• For China — using regional widebodies — it’s seemingly all about capacity:

      Mainland China’s 10 biggest domestic air routes connect Beijing, Shanghai and Guangzhou with each other and Shenzhen, Chengdu, Xiamen and Xian, according to 2012 data compiled by Amadeus. Widebodies are used on all of those routes except for the 800-km (500-mi.) link between Shanghai and Xiamen, on which the Boeing 757, the largest narrowbody, is often seen. The air force’s habit of allowing only incremental additions to commercially available airspace gives little hope that capacity on those routes can be greatly increased except by adding more widebodies.

      Boeing, lacking a modern widebody suitable for moderate ranges, is encouraging the airlines to bypass the congested airports as much as possible by offering direct flights to smaller destinations. The U.S. manufacturer also disputes that the A330-300, designed for a 242-metric-ton gross weight that hardly suits 2-hr. hops, is more economical than the 737. But economy is not the main issue for these big routes; the airlines just need more capacity.

      • right, but again, where is the threshold here?

        you can takeoff and land more A32x’s per hour than A330s, they take up significantly less gate space per aircraft, have faster turn times, lower capital, trip and fuel costs. at what level of congestion does the equation flip from “most cost effective” to “damn the torpedos, I need bigger planes regardless of cost.”

        also this points to the need for a truly ground up designed ~3000 mile twin aisle without all the extra structure required to support transcon ranges

        • Japan has done the same thing with 747s and now the 787s. Different infrastructure reasons but the same idea.

          How viable it really is (some now per Av Week) but long term?

          You also cut down on the number of pilots needed. 2 x 737s (grin) need 4 pilots though they are working on that!

          Do you have enough of the bigger gates and or does the unload of those gate allow the higher number of passenger through puts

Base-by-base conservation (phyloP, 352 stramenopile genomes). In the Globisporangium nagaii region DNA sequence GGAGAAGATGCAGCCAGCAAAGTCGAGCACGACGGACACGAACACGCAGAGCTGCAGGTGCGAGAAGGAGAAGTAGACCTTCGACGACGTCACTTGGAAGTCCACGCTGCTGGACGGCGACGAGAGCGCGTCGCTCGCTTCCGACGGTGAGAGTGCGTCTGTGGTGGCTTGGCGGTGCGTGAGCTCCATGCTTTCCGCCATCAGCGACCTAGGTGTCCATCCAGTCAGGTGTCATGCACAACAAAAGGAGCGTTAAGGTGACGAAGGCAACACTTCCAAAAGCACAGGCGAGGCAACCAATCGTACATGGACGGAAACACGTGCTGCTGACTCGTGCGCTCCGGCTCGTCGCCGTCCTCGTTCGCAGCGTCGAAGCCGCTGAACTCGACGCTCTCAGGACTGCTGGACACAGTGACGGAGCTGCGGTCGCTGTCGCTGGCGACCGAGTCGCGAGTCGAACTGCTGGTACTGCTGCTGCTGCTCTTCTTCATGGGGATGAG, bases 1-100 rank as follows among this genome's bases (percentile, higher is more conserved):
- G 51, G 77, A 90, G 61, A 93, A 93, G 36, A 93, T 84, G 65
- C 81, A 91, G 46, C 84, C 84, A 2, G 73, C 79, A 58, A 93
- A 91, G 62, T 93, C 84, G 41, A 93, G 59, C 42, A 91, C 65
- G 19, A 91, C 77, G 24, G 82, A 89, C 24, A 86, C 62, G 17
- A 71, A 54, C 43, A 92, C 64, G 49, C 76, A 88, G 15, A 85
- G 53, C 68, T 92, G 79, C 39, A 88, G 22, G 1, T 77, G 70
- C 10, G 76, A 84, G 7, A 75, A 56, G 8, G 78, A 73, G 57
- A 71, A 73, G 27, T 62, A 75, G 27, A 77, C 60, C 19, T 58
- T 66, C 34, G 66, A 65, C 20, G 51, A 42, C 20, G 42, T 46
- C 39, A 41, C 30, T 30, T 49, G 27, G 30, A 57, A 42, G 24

Also, does the higher tech shiny Aircraft (status) trump the old tech but supposedly reliable A330? (I say that as mechanics I talk to do not have a favorable view of the Airbus products)

          Does the paper- de paper and then repaper really work and does the range of a standard A330CEO or even CEO work out for the overall flow and plans needed, what is the residual value and is it worth it to have it stuck on a domestic short route? Beyond my pay grade (though seeing some decision I wonder if its past a lot of theirs as well)

          I would think buy used A330 cheap and use it for that, but as stated, what do I know?

          We will know if and when they do or do not order, stay tuned as always.

        • Again, this has little do with any “thresholds”. As was pointed out in the link to that AW&ST article — and by FF down-thread — in regard to the Chinese government’s restrictive measures on opening up more civilian airspace sectors:
          Quote: The air force’s habit of allowing only incremental additions to commercially available airspace gives little hope that capacity on those routes can be greatly increased except by adding more widebodies.</iZ

          • take china’s fairly unique issues out of the equation, I am more interested in the general case.

            on paper, to me, the A330R (or for that matter a 787-3) seems like a nonstarter on a cost basis due to the higher trip cost per passenger which is driven by all the factors I listed above, until you get to the point where the airport is slot saturated, which only a very few airports in the world are.

          • Well, China seems to be a big part of the equation in regard to maintaining a reasonable A330ceo production output through the completion of the transition to the A330neo; the discussion of which, BTW, was the one of two topics in the comment from Leeham News.